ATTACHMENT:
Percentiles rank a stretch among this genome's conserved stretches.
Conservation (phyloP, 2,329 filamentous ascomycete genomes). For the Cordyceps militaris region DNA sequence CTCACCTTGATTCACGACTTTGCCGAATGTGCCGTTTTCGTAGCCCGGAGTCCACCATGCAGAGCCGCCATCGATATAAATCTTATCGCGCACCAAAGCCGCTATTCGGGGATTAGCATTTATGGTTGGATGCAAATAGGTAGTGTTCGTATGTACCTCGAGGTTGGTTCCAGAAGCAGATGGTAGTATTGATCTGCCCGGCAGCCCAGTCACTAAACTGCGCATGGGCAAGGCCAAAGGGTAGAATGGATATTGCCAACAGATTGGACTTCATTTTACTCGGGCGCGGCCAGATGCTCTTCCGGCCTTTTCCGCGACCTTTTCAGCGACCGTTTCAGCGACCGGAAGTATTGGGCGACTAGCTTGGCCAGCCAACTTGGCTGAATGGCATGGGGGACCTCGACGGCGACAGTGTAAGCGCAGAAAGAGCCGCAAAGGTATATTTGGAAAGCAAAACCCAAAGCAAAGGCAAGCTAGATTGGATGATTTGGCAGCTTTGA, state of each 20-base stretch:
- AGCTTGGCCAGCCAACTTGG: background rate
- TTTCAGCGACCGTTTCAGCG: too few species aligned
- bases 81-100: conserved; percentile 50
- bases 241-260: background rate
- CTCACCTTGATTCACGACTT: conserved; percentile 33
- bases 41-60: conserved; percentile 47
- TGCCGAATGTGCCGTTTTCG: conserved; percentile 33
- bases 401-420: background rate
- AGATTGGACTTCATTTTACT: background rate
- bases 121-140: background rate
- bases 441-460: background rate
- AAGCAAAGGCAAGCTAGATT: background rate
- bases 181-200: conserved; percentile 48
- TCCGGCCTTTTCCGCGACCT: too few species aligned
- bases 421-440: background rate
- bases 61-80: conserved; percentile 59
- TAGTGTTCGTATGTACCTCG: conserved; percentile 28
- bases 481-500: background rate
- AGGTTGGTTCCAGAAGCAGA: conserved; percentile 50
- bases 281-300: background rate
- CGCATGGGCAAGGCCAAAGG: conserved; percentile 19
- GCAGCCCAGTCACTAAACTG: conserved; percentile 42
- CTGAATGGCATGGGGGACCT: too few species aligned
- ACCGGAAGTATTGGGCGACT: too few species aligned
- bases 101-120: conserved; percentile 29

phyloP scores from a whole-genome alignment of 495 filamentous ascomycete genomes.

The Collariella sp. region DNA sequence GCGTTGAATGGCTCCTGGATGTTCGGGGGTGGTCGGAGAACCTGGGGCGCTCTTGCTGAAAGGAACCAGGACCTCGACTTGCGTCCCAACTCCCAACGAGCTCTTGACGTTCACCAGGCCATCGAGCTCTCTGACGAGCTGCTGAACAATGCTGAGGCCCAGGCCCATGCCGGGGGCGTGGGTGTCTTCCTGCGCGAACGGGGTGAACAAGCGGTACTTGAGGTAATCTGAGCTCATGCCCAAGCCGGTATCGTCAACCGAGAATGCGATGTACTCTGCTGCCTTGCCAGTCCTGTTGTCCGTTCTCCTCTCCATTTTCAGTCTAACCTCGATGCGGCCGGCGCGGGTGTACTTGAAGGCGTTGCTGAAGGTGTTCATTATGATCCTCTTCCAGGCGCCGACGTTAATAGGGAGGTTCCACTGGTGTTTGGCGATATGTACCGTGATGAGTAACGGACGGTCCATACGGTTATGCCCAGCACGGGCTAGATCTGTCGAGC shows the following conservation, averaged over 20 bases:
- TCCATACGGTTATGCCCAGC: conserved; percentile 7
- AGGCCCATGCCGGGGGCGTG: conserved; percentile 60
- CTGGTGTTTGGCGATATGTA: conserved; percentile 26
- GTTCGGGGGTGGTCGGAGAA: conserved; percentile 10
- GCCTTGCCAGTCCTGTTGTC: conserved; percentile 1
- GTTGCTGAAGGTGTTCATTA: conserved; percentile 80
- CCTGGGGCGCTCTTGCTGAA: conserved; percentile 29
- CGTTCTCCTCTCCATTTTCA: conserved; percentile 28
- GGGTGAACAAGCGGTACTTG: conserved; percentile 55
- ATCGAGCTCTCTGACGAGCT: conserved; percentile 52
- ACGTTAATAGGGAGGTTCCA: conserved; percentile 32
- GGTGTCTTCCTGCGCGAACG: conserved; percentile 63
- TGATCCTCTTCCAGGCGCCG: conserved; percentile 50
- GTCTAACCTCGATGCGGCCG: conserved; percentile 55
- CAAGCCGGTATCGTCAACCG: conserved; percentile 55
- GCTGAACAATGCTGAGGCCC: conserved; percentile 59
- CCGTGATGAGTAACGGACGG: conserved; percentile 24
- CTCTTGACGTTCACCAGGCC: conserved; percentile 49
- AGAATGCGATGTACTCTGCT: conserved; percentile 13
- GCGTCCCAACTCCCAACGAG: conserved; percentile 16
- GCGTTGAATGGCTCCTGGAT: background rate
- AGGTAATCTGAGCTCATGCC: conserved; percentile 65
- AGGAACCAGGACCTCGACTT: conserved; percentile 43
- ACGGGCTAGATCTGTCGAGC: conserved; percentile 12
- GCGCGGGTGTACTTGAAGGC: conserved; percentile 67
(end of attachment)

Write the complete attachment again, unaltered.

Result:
Percentiles rank a stretch among this genome's conserved stretches.
Conservation (phyloP, 2,329 filamentous ascomycete genomes). For the Cordyceps militaris region DNA sequence CTCACCTTGATTCACGACTTTGCCGAATGTGCCGTTTTCGTAGCCCGGAGTCCACCATGCAGAGCCGCCATCGATATAAATCTTATCGCGCACCAAAGCCGCTATTCGGGGATTAGCATTTATGGTTGGATGCAAATAGGTAGTGTTCGTATGTACCTCGAGGTTGGTTCCAGAAGCAGATGGTAGTATTGATCTGCCCGGCAGCCCAGTCACTAAACTGCGCATGGGCAAGGCCAAAGGGTAGAATGGATATTGCCAACAGATTGGACTTCATTTTACTCGGGCGCGGCCAGATGCTCTTCCGGCCTTTTCCGCGACCTTTTCAGCGACCGTTTCAGCGACCGGAAGTATTGGGCGACTAGCTTGGCCAGCCAACTTGGCTGAATGGCATGGGGGACCTCGACGGCGACAGTGTAAGCGCAGAAAGAGCCGCAAAGGTATATTTGGAAAGCAAAACCCAAAGCAAAGGCAAGCTAGATTGGATGATTTGGCAGCTTTGA, state of each 20-base stretch:
- AGCTTGGCCAGCCAACTTGG: background rate
- TTTCAGCGACCGTTTCAGCG: too few species aligned
- bases 81-100: conserved; percentile 50
- bases 241-260: background rate
- CTCACCTTGATTCACGACTT: conserved; percentile 33
- bases 41-60: conserved; percentile 47
- TGCCGAATGTGCCGTTTTCG: conserved; percentile 33
- bases 401-420: background rate
- AGATTGGACTTCATTTTACT: background rate
- bases 121-140: background rate
- bases 441-460: background rate
- AAGCAAAGGCAAGCTAGATT: background rate
- bases 181-200: conserved; percentile 48
- TCCGGCCTTTTCCGCGACCT: too few species aligned
- bases 421-440: background rate
- bases 61-80: conserved; percentile 59
- TAGTGTTCGTATGTACCTCG: conserved; percentile 28
- bases 481-500: background rate
- AGGTTGGTTCCAGAAGCAGA: conserved; percentile 50
- bases 281-300: background rate
- CGCATGGGCAAGGCCAAAGG: conserved; percentile 19
- GCAGCCCAGTCACTAAACTG: conserved; percentile 42
- CTGAATGGCATGGGGGACCT: too few species aligned
- ACCGGAAGTATTGGGCGACT: too few species aligned
- bases 101-120: conserved; percentile 29

phyloP scores from a whole-genome alignment of 495 filamentous ascomycete genomes.

The Collariella sp. region DNA sequence GCGTTGAATGGCTCCTGGATGTTCGGGGGTGGTCGGAGAACCTGGGGCGCTCTTGCTGAAAGGAACCAGGACCTCGACTTGCGTCCCAACTCCCAACGAGCTCTTGACGTTCACCAGGCCATCGAGCTCTCTGACGAGCTGCTGAACAATGCTGAGGCCCAGGCCCATGCCGGGGGCGTGGGTGTCTTCCTGCGCGAACGGGGTGAACAAGCGGTACTTGAGGTAATCTGAGCTCATGCCCAAGCCGGTATCGTCAACCGAGAATGCGATGTACTCTGCTGCCTTGCCAGTCCTGTTGTCCGTTCTCCTCTCCATTTTCAGTCTAACCTCGATGCGGCCGGCGCGGGTGTACTTGAAGGCGTTGCTGAAGGTGTTCATTATGATCCTCTTCCAGGCGCCGACGTTAATAGGGAGGTTCCACTGGTGTTTGGCGATATGTACCGTGATGAGTAACGGACGGTCCATACGGTTATGCCCAGCACGGGCTAGATCTGTCGAGC shows the following conservation, averaged over 20 bases:
- TCCATACGGTTATGCCCAGC: conserved; percentile 7
- AGGCCCATGCCGGGGGCGTG: conserved; percentile 60
- CTGGTGTTTGGCGATATGTA: conserved; percentile 26
- GTTCGGGGGTGGTCGGAGAA: conserved; percentile 10
- GCCTTGCCAGTCCTGTTGTC: conserved; percentile 1
- GTTGCTGAAGGTGTTCATTA: conserved; percentile 80
- CCTGGGGCGCTCTTGCTGAA: conserved; percentile 29
- CGTTCTCCTCTCCATTTTCA: conserved; percentile 28
- GGGTGAACAAGCGGTACTTG: conserved; percentile 55
- ATCGAGCTCTCTGACGAGCT: conserved; percentile 52
- ACGTTAATAGGGAGGTTCCA: conserved; percentile 32
- GGTGTCTTCCTGCGCGAACG: conserved; percentile 63
- TGATCCTCTTCCAGGCGCCG: conserved; percentile 50
- GTCTAACCTCGATGCGGCCG: conserved; percentile 55
- CAAGCCGGTATCGTCAACCG: conserved; percentile 55
- GCTGAACAATGCTGAGGCCC: conserved; percentile 59
- CCGTGATGAGTAACGGACGG: conserved; percentile 24
- CTCTTGACGTTCACCAGGCC: conserved; percentile 49
- AGAATGCGATGTACTCTGCT: conserved; percentile 13
- GCGTCCCAACTCCCAACGAG: conserved; percentile 16
- GCGTTGAATGGCTCCTGGAT: background rate
- AGGTAATCTGAGCTCATGCC: conserved; percentile 65
- AGGAACCAGGACCTCGACTT: conserved; percentile 43
- ACGGGCTAGATCTGTCGAGC: conserved; percentile 12
- GCGCGGGTGTACTTGAAGGC: conserved; percentile 67